#Manufacturing#Supply Chain

The importance of sustainable supply chains in manufacturing

Katie Burrows, Energy Services Solutions Manager, Haven Power, discusses the importance of supply chains for sustainable manufacturers

Katie Burrows, Energy Services Solutions Manager, Haven Power
|Aug 31|magazine8 min read

Global giants Google and WWF turned heads this June after announcing the details of their environmental data platform, a joint initiative which aims to tackle harmful emissions and waste across fashion industry supply chains. This will allow fashion brands to source raw materials and track their sustainability, providing them with greater transparency over the environmental impact of their supply chains.

The news comes as the fashion industry continues to grapple with a giant sustainability problem. Today, the industry accounts for about 2-8% of global greenhouse gas emissions, much of which originates from the raw material stage.

The same issues with unsustainable supply chains can be felt across every industry. For decades, major corporations have outsourced their environmental impact to other companies, and in some cases, other countries. Supply chain emissions are up to 5.5 times greater than a company's direct operations – but until recently, a lack of transparency and accurate data prevented us from seeing the full picture.

Now the tide is starting to change. In the UK, we are seeing pressure being applied across the supply chain by a growing number of companies, both big and small, as they align their business strategies with the nation’s 2050 net zero carbon emissions targets. This has led to a radical shakeup of the traditional tender process, with many companies now listing sustainability, including the use of renewable energy, as a prerequisite for doing business. Suppliers with a poor environmental performance now risk being struck off in favour of competitors with greener credentials.

Take Sainsburys, for example, who this year pledged to invest in a greener future for the whole business. As well as reducing its use of plastic packaging, this also includes ensuring that its suppliers are committed to reducing their carbon emissions. Consumers are now directly influenced by a company’s sustainability policies and are aware of how this impacts their commercial performance. According to research by Unilever, a third of consumers now choose to buy from brands who they believe are doing social or environmental good. The research also found that ‘sustainable brands grew 46% faster than the rest of the business and delivered 70% of its turnover growth.’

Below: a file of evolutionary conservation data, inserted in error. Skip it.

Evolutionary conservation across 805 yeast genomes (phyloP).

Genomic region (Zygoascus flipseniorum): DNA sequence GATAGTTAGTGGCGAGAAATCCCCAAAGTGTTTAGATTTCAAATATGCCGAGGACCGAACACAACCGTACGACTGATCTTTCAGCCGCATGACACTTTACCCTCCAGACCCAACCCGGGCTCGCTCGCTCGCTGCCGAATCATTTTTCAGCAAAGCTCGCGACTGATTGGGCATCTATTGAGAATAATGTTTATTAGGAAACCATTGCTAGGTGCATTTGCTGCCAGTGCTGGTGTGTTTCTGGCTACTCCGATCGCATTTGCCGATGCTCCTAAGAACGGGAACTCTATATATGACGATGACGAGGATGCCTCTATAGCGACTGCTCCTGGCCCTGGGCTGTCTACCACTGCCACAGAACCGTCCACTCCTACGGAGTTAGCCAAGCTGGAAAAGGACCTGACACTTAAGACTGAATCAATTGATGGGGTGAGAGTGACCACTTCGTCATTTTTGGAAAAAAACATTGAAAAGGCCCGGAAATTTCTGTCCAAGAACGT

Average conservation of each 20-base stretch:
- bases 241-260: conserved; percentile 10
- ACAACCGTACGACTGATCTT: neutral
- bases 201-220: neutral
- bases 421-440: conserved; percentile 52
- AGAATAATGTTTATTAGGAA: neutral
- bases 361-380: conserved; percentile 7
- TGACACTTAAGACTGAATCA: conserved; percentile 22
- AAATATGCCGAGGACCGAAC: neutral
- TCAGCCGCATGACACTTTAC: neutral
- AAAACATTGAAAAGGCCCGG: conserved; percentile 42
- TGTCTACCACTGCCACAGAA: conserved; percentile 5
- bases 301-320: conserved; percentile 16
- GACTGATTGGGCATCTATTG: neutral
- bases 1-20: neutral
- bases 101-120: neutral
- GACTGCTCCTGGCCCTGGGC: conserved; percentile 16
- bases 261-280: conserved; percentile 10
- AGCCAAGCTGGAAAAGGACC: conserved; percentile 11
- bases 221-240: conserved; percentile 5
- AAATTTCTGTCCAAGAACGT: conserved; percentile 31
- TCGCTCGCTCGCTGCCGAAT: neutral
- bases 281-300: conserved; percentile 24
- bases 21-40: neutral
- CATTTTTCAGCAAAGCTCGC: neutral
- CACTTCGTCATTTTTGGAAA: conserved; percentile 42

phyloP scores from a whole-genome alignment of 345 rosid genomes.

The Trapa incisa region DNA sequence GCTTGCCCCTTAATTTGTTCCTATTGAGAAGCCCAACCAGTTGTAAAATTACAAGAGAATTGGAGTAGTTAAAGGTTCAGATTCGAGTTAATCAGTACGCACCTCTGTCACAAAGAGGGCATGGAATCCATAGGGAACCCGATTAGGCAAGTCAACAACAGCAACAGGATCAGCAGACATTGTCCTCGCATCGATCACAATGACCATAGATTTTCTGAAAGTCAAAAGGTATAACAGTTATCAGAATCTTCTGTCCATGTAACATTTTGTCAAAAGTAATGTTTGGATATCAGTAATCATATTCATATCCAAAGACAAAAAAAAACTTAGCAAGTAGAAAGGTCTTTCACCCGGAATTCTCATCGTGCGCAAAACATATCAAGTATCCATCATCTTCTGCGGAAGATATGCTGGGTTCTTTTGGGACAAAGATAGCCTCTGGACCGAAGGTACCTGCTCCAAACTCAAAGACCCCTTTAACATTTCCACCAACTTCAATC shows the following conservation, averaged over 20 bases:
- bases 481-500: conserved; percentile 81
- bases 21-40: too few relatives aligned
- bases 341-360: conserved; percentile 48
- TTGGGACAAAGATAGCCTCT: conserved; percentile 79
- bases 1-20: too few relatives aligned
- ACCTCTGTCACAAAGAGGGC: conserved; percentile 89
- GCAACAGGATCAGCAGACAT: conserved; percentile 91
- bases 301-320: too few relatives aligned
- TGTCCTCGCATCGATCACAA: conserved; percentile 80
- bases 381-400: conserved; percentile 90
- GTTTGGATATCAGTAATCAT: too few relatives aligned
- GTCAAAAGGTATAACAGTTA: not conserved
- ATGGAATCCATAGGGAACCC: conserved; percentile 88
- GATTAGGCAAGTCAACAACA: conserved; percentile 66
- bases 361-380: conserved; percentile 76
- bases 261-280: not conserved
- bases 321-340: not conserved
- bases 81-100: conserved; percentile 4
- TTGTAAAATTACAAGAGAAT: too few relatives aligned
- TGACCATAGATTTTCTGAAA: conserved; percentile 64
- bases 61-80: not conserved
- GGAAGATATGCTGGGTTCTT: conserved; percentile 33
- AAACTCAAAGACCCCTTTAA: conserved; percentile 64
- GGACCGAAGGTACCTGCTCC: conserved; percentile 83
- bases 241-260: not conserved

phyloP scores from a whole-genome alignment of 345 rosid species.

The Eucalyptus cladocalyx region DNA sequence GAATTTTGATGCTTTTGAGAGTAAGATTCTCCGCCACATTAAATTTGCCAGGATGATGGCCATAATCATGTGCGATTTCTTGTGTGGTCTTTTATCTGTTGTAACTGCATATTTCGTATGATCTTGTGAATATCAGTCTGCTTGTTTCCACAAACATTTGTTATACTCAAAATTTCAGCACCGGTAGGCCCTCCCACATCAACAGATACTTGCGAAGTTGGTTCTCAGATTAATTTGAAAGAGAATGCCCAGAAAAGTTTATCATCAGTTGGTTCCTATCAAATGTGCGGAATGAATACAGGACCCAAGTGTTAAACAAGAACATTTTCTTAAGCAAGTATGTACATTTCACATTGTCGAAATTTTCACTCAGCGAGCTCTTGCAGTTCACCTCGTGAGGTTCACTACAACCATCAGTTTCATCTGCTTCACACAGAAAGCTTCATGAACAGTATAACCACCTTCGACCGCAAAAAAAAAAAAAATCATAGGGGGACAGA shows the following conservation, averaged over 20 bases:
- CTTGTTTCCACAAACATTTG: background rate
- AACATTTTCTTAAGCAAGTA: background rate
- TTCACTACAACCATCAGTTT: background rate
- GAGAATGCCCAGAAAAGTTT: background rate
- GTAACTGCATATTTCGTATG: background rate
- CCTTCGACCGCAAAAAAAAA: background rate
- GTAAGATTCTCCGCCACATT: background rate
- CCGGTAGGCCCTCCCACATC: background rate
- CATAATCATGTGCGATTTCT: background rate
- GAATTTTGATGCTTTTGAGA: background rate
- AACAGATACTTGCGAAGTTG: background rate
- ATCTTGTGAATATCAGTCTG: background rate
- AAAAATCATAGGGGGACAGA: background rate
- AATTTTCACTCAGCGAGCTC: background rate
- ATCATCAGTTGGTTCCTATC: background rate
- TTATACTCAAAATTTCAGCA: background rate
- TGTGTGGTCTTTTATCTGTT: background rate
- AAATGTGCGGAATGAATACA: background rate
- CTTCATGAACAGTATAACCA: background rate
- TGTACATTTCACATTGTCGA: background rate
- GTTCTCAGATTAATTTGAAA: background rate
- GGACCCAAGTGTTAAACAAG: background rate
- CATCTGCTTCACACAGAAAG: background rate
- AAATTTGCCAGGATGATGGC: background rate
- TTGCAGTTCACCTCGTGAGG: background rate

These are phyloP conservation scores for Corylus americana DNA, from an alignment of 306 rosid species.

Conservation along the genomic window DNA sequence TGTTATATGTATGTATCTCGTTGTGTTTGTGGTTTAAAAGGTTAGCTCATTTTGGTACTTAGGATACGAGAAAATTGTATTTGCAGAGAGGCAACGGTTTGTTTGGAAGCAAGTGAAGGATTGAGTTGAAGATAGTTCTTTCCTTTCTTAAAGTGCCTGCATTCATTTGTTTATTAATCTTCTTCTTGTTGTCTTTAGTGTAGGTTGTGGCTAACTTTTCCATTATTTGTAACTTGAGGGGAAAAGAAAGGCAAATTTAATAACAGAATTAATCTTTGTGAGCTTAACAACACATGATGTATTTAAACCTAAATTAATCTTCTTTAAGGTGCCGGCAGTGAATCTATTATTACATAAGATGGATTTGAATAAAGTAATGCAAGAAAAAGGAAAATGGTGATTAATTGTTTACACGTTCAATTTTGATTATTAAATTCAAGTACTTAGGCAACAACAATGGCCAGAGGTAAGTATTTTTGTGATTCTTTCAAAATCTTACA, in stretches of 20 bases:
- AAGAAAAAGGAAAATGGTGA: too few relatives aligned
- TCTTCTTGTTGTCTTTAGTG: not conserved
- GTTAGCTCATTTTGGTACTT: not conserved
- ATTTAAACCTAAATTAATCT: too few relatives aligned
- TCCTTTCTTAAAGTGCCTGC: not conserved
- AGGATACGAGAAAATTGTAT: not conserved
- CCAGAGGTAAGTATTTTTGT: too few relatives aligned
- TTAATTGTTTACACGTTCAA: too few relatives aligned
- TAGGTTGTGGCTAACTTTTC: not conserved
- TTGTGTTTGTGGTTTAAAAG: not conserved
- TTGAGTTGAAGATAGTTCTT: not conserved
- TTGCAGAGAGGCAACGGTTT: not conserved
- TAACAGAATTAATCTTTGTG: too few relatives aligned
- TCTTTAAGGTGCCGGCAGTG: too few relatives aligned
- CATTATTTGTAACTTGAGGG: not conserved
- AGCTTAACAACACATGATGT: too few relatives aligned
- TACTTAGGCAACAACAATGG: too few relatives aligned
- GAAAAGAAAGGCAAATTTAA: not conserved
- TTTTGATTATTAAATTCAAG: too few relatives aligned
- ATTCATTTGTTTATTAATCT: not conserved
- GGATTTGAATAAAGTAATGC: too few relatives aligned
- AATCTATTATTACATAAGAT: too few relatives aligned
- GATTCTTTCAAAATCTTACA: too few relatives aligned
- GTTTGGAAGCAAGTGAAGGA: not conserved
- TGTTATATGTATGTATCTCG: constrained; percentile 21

Customers are also increasingly willing to do their own research, with data playing a greater role in consumer decision-making. Apps such as Almond provide consumers with more transparency into the brands they are engaging with, giving greater insight into the products they are buying and their carbon footprint. Many of these apps give brands a rating based on their corporate responsibility, including how carbon conscious they are.

We are in the midst of a revolution in how we work, with more and more businesses now putting sustainability at their core. Despite great progress in recent years, the urgency for increased transparency in supply chain sustainability has never been greater. As countries around the world continue to wrestle with the financial and social impact of Covid-19, supply chains are becoming increasingly fragile. Widespread disruption to manufacturing and logistics has seen many companies rush to reroute or find alternative sources, running the risk of partnering with the wrong suppliers. On-site audits are being cancelled due to travel restrictions and quarantine rules, and so sustainability standards are now at a risk of being compromised to meet new demand.

Companies must be proactive in their due diligence and mitigation strategies to ensure that any progress made so far has not been in vain. At the same time, they must encourage/enact change across their operations and accelerate progress towards a zero carbon economy.

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